Print Version
Previous PageFile uploaded: 5/28/2015

Rule 7.1. Communications Concerning a Lawyer's Services.

A lawyer shall not makea false or misleading communication about the lawyer or the lawyer's services.A communication is false or misleading if it:

(a) containsa material misrepresentation of fact or law, or omits a fact necessary to makethe statement considered as a whole not materially misleading;

(b)is likely to create an unjustified or unreasonable expectation about resultsthe lawyer can achieve or has achieved; or

(c) containsa testimonial or endorsement that violates any portion of this Rule.


[1] This Rule governsall communications about a lawyer's services, including advertising permittedby Rule 7.2. Whatever means are used to make known a lawyer's services, statements about them must be truthful.

[2] Truthful statementsthat are misleading are also prohibited by this Rule. A truthful statement ismisleading if it omits a fact necessary to make the lawyer?s communicationconsidered as a whole not materially misleading. A truthful statement is alsomisleading if there is a substantial likelihood that it will lead a reasonableperson to formulate a specific conclusion about the lawyer or the lawyer?sservices for which there is no reasonable factual foundation.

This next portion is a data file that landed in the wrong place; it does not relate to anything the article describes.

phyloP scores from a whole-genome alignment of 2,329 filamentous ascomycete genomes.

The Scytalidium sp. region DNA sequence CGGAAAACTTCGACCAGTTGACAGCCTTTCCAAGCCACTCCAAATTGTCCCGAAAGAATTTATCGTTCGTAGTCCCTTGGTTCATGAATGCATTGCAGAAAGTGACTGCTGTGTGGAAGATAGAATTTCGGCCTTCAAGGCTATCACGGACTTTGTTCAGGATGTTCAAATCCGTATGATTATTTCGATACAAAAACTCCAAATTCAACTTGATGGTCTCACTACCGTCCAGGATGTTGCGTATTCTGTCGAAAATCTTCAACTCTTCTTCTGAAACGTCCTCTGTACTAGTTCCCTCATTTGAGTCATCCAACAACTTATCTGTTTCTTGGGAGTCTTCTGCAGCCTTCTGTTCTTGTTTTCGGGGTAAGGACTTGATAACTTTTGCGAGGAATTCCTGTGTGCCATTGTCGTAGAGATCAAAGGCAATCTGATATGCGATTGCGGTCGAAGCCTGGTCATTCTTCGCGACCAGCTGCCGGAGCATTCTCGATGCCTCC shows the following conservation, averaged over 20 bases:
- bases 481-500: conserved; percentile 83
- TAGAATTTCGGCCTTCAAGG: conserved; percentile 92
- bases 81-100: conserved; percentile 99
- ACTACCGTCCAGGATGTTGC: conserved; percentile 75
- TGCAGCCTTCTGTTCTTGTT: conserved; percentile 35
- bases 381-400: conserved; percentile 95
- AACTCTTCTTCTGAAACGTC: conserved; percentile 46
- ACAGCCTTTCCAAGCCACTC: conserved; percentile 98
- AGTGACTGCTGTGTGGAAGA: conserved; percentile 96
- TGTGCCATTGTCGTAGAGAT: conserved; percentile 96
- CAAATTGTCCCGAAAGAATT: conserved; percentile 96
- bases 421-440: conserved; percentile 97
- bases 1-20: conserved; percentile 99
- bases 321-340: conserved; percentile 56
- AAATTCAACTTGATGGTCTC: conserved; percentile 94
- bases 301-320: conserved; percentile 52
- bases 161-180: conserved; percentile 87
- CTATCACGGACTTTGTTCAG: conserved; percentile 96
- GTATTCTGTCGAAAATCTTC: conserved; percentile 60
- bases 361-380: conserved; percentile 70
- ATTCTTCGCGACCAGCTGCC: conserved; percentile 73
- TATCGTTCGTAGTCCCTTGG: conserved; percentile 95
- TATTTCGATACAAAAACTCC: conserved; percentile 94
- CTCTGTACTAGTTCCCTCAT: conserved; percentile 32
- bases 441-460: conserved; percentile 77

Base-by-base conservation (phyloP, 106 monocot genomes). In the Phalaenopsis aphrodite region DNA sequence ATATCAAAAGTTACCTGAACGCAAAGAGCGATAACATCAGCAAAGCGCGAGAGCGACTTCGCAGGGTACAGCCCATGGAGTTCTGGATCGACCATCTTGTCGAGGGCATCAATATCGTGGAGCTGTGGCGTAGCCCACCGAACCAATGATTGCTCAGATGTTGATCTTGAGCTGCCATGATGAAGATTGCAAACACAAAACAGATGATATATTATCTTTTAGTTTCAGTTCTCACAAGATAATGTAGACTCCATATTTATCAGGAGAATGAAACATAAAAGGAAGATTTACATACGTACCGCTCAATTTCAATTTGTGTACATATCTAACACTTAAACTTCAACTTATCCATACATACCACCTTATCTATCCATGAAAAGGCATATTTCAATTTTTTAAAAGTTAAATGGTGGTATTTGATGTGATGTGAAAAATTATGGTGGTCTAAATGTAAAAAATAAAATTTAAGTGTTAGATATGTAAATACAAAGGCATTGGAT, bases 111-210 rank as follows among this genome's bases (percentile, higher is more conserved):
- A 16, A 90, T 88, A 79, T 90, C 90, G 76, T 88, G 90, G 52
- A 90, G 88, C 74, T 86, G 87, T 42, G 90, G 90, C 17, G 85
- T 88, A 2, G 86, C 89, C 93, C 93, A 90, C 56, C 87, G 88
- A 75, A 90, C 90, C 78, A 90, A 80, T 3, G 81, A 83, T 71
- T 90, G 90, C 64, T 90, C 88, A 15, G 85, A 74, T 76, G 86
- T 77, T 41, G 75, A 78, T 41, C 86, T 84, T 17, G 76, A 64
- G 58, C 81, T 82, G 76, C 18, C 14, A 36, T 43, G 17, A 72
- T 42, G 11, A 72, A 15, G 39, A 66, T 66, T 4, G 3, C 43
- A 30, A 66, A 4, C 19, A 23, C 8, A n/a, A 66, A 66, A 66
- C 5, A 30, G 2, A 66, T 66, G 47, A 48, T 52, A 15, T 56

[3] An advertisementthat truthfully reports a lawyer?s achievements on behalf of clients or formerclients may be misleading if presented so as to lead a reasonable person toform an unjustified expectation that the same results could be obtained forother clients in similar matters without reference to the specific factual andlegal circumstances of each client?s case. Similarly, an unsubstantiatedcomparison of the lawyer?s services or fees with the services or fees of other lawyersmay be misleading if presented with such specificity as would lead a reasonableperson to conclude that the comparison can be substantiated. The inclusion ofan appropriate disclaimer or qualifying language may preclude a finding that astatement is likely to create unjustified expectations or otherwise mislead thepublic.

[4] See also Rule 8.4(e)for the prohibition against stating or implying an ability to influenceimproperly a government agency or official or to achieve results by means thatviolate the Rules of Professional Conduct or other law.

[4a] The Utah Rule isdifferent from the ABA Model Rule. Subsections (b) and (c) are added to theRule to give further guidance as to which communications arefalse or misleading.